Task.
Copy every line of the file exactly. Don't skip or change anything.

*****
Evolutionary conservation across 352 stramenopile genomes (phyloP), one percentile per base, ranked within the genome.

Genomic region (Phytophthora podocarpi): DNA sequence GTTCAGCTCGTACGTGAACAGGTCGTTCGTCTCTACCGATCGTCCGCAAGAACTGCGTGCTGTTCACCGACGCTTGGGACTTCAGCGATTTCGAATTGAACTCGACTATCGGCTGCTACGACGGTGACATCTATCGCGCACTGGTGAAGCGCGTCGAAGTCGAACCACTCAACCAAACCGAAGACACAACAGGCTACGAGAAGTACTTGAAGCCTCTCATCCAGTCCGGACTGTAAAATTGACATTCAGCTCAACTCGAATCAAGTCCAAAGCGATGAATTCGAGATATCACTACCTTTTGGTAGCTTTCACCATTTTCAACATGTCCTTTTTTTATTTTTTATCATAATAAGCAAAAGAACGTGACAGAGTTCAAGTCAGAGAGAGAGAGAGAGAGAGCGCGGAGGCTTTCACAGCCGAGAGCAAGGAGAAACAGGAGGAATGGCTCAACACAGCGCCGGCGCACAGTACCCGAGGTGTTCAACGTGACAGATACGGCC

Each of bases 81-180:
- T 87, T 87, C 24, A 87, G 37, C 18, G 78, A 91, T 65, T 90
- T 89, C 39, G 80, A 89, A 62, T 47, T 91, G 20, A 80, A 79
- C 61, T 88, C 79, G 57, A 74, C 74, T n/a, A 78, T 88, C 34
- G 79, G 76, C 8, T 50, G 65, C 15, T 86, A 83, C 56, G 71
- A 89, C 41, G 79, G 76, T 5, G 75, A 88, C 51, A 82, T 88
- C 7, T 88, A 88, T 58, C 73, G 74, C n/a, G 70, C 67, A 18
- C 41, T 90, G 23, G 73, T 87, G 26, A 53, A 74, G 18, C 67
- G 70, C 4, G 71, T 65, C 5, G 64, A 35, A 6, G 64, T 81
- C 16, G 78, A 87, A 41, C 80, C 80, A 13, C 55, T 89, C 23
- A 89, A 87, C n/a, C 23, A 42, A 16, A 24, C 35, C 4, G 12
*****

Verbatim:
Evolutionary conservation across 352 stramenopile genomes (phyloP), one percentile per base, ranked within the genome.

Genomic region (Phytophthora podocarpi): DNA sequence GTTCAGCTCGTACGTGAACAGGTCGTTCGTCTCTACCGATCGTCCGCAAGAACTGCGTGCTGTTCACCGACGCTTGGGACTTCAGCGATTTCGAATTGAACTCGACTATCGGCTGCTACGACGGTGACATCTATCGCGCACTGGTGAAGCGCGTCGAAGTCGAACCACTCAACCAAACCGAAGACACAACAGGCTACGAGAAGTACTTGAAGCCTCTCATCCAGTCCGGACTGTAAAATTGACATTCAGCTCAACTCGAATCAAGTCCAAAGCGATGAATTCGAGATATCACTACCTTTTGGTAGCTTTCACCATTTTCAACATGTCCTTTTTTTATTTTTTATCATAATAAGCAAAAGAACGTGACAGAGTTCAAGTCAGAGAGAGAGAGAGAGAGAGCGCGGAGGCTTTCACAGCCGAGAGCAAGGAGAAACAGGAGGAATGGCTCAACACAGCGCCGGCGCACAGTACCCGAGGTGTTCAACGTGACAGATACGGCC

Each of bases 81-180:
- T 87, T 87, C 24, A 87, G 37, C 18, G 78, A 91, T 65, T 90
- T 89, C 39, G 80, A 89, A 62, T 47, T 91, G 20, A 80, A 79
- C 61, T 88, C 79, G 57, A 74, C 74, T n/a, A 78, T 88, C 34
- G 79, G 76, C 8, T 50, G 65, C 15, T 86, A 83, C 56, G 71
- A 89, C 41, G 79, G 76, T 5, G 75, A 88, C 51, A 82, T 88
- C 7, T 88, A 88, T 58, C 73, G 74, C n/a, G 70, C 67, A 18
- C 41, T 90, G 23, G 73, T 87, G 26, A 53, A 74, G 18, C 67
- G 70, C 4, G 71, T 65, C 5, G 64, A 35, A 6, G 64, T 81
- C 16, G 78, A 87, A 41, C 80, C 80, A 13, C 55, T 89, C 23
- A 89, A 87, C n/a, C 23, A 42, A 16, A 24, C 35, C 4, G 12